Scotland, Ingersoll Ontario, West Bay City, Simcoe Ontario, Cobourg
      Ontario, Aberdeen, Hamilton Ontario

      -WALLACE, DEAN, MITCHELL, JOHNSTON Family Album of Bruce &
      Huron County, Ontario

      Surnames include Wallace, Dean, Mitchell, Johnston

      Locations include Lucknow, Ripley, Kincardine, Bruce Co.,
      Goderich, Huron Co., Clinton, Orangeville, Marquette
      Michigan

      Have a look, I hope you like it and that you find an
      ancestor there. If you want to pass this message on to
      other researchers or lists, please do.

      Lorine

      ****************
      2. Huron Co. GenWeb

      I am the new host of Huron County Ontario GenWeb (I guess I don't
      have enough to do <g>). I don't live in Huron County but I have
      ancestors from there - my Shuart and Vollick families were early
      settlers. I'm always interested to correspond with anyone searching
      these families.


      http://www.rootsweb.com/~onhuron/ is the start of the
      site.

      If you need help, make sure you refer to the Site Map at

      http://www.rootsweb.com/~onhuron/site-map.htm

      I've added 210 names of Huron County individuals found in the
      Criminal Court records 1853-1929. See
      http://www.rootsweb.com/~onhuron/court/

      I've also added the names of those living in Huron County
      in the Second Heir & Devisee Commission records. The second
      Heir and Devisee Commission was responsible hearing and
      determining claims to land. See those at
      http://www.rootsweb.com/~onhuron/land/

      There are other goodies to be found, be sure to have a
      look. I hope you find an ancestor or two!

      ****************
      3. How Many Ancestors Do We Have?
      © Lorine McGinnis Schulze

      If we double the number of ancestors in each generation, 2 parents, 4
      grandparents, and so on, we can see that by the time we are back 10
      generations, we have the potential for 1024 ancestors. But is this
      true? If we were to go back to the time of Charlemagne, we would find
      we had the potential for 281 trillion (YES!) ancestors all living at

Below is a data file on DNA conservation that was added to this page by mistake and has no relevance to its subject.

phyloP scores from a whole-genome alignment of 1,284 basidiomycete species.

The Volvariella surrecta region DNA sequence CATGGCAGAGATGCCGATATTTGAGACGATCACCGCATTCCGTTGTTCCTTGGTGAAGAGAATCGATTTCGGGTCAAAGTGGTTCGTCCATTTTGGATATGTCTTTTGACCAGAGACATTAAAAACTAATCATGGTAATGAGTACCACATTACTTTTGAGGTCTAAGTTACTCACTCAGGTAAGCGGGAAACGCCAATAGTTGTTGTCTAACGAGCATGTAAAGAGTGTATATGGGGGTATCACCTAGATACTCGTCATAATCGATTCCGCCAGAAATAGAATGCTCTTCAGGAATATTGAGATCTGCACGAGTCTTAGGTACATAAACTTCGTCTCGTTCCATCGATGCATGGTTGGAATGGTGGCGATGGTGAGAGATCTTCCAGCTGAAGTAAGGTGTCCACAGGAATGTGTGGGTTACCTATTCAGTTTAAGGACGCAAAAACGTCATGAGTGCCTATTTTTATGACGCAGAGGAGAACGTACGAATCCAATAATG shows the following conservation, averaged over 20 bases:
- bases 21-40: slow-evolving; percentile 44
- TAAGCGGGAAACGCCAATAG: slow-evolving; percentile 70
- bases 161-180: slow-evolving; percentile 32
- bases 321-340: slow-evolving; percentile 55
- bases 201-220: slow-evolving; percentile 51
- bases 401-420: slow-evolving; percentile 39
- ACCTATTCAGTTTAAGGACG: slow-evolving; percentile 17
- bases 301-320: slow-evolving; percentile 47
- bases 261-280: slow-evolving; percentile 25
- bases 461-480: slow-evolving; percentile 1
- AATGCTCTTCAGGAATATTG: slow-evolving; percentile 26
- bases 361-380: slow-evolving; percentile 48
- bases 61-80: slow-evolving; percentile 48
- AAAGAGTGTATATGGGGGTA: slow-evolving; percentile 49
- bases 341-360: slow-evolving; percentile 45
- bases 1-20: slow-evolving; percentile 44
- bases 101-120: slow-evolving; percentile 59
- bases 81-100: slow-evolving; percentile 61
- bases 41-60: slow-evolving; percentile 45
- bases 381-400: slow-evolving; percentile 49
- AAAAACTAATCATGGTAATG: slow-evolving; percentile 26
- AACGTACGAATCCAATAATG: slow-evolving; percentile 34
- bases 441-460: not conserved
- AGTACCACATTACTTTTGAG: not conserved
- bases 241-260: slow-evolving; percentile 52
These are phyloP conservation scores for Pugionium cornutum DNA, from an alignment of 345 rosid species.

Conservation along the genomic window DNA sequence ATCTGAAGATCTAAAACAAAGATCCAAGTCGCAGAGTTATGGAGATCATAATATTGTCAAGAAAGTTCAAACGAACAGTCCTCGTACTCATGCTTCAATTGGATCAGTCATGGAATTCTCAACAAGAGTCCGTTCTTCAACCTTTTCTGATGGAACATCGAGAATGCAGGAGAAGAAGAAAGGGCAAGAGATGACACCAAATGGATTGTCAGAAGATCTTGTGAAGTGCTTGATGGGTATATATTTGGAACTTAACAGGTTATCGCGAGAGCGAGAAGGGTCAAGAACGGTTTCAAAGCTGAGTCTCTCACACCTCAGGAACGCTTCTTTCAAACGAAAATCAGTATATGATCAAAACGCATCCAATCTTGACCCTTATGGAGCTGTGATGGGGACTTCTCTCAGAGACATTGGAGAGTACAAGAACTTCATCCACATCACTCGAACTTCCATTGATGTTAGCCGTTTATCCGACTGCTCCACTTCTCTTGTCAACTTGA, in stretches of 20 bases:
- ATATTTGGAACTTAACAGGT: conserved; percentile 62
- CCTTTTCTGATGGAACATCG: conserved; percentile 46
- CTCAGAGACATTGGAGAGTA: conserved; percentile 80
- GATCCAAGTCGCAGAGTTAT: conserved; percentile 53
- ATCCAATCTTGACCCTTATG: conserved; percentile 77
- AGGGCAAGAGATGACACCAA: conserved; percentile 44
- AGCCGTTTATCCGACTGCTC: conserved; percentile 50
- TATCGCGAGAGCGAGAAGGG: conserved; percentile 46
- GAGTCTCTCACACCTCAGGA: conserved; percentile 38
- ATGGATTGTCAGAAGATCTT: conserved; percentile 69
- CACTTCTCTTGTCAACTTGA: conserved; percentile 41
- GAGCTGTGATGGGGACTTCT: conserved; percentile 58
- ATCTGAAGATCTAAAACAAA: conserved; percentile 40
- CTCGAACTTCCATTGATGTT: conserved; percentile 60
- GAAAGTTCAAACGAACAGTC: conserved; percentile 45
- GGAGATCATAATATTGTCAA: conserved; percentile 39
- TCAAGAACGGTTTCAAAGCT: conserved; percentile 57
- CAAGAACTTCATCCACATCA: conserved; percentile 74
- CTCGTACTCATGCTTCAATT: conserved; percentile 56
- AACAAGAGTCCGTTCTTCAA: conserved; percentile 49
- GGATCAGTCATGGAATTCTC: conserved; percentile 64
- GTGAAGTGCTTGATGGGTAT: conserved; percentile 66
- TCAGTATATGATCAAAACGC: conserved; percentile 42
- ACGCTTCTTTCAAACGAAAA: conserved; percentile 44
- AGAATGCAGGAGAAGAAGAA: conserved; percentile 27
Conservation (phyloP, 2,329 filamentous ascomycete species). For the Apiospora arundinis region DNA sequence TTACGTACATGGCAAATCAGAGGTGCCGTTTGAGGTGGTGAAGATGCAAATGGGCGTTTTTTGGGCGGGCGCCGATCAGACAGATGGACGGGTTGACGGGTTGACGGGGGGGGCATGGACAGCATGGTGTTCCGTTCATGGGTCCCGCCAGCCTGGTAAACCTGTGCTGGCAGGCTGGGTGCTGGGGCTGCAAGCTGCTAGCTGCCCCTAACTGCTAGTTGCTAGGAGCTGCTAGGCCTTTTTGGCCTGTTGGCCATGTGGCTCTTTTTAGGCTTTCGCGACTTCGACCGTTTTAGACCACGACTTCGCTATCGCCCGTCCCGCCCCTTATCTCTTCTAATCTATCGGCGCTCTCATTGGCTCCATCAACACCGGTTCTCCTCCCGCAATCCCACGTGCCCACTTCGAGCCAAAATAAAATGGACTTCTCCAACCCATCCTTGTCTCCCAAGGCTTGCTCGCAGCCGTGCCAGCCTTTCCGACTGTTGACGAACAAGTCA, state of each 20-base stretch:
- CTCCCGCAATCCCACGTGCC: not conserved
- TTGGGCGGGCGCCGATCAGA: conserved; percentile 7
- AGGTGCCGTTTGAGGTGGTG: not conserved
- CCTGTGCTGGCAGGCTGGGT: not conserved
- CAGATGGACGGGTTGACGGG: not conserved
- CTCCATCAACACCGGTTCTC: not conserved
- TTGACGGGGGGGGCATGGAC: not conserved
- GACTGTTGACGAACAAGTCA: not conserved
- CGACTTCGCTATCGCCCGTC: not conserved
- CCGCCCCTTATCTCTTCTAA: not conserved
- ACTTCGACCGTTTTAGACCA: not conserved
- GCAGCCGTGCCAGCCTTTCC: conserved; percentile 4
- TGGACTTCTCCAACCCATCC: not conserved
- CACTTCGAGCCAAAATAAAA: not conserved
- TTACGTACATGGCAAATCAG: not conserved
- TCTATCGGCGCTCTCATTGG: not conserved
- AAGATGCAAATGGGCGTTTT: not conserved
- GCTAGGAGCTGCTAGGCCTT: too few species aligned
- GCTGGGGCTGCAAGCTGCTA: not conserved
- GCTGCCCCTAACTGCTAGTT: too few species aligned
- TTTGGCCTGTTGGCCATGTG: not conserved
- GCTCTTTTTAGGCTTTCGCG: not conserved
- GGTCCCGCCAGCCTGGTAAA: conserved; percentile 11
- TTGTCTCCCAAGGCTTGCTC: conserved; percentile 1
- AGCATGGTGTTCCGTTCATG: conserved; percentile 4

that one moment in history. This is statistically impossible! So
      where did our ancestors go?

      It is estimated that 80% of the marriages in history were between
      second cousins. Why? Because the population base was smaller, people
      lived in small communities and migrated within those same small
      communities. The theory in genealogical research is that our family
      trees are actually shaped like a diamond, not a pyramid as shown
      below. Tracing back a few generations gives a wider shape. Keep going
      and you find the shape narrowing, eventually, the theory holds,
      converging to only a few ancestors.

      ... Read the rest of this article and see the charts at
      http://olivetreegenealogy.com/misc/ancestors.shtml


      ****************
      4. Curiousity Corner - who is Lorine??

      I had a really good response to my last newsletter's "Curiousity
      Corner" and a lot of you wrote to me about it. So -- even though I
      feel a bit 'funny' talking about myself, if anyone is interested, I
      do have a blurb online called "About Lorine".

      There's even a little weather indicator for my location which shows
      you that today it is 65' F outside. Brrrr.

      I've tried to include a few facts about me that might help you get to
      know who runs this big website called Olive Tree Genealogy! (and
      other websites...) A lot of visitors think I am part of a big
      organization (I'm not), or have some kind of a 'staff' (wish I
      did!!). Anyway, I hope you enjoy reading it.

      Good hunting!
      Lorine